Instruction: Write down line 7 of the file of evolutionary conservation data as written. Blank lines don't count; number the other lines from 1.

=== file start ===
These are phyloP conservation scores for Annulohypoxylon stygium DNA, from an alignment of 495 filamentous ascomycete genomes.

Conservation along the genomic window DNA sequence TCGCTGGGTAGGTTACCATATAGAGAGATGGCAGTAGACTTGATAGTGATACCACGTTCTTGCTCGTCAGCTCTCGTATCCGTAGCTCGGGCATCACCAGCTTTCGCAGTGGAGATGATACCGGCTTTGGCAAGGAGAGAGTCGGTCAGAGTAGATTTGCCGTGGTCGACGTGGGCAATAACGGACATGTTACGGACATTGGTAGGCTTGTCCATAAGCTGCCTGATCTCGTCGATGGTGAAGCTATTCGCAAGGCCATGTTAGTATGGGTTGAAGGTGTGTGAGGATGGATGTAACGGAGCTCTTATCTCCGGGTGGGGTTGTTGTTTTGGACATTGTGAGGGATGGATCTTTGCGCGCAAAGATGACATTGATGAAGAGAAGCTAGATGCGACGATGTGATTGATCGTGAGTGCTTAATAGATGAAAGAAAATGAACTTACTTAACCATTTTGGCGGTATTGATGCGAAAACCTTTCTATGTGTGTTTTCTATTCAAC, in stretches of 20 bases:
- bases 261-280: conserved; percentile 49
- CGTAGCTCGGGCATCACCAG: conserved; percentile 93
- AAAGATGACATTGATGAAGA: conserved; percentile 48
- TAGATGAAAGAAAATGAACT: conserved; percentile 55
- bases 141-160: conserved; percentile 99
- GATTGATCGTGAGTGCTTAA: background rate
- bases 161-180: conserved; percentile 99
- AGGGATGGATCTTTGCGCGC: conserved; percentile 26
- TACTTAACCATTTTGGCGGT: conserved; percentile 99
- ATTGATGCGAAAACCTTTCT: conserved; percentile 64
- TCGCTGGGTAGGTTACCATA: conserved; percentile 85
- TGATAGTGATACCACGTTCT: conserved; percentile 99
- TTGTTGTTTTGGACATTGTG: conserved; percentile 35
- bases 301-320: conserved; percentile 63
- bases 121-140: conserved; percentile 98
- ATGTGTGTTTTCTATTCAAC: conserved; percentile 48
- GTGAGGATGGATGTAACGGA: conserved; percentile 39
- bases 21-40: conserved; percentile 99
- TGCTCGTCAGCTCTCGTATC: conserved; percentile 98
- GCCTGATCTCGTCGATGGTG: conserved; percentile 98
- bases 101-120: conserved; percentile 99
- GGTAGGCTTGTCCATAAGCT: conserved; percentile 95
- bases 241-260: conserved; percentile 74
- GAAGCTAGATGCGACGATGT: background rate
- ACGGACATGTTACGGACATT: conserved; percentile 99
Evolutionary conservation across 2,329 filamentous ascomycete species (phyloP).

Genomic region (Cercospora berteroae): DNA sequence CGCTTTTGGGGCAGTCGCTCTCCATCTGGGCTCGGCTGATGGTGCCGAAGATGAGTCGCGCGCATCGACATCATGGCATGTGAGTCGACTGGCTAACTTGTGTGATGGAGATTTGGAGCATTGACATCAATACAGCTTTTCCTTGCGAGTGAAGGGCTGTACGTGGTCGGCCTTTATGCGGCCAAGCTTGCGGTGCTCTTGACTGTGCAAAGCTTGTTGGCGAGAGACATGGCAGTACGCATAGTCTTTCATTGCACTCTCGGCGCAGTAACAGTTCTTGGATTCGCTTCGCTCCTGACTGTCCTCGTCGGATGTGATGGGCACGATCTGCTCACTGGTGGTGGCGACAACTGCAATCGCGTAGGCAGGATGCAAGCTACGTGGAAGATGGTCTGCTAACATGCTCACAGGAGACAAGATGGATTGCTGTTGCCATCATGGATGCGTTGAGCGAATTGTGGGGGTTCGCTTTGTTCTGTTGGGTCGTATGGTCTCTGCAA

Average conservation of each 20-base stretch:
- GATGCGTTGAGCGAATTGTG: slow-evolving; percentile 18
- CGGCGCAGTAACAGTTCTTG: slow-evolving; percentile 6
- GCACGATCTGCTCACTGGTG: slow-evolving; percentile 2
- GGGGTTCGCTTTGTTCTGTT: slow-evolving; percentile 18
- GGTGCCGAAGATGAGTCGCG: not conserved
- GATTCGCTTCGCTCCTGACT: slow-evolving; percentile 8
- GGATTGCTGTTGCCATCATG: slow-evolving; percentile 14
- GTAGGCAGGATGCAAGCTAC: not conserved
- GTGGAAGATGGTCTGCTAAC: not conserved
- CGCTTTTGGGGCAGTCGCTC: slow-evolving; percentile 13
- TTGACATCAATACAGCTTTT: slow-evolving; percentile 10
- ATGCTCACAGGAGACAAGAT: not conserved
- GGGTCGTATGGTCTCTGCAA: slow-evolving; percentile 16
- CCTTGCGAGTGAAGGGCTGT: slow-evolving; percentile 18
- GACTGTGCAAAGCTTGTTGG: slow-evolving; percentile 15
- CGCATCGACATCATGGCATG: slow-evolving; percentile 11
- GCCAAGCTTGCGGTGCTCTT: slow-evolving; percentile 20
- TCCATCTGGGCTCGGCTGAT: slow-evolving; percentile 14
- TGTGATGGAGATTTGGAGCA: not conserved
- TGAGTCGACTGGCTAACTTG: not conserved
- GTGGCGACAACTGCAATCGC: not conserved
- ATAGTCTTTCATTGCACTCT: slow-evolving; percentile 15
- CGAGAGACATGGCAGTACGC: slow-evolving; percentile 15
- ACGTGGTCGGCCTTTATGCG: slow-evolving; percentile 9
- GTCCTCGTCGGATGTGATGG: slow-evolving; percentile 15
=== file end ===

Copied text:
- bases 141-160: conserved; percentile 99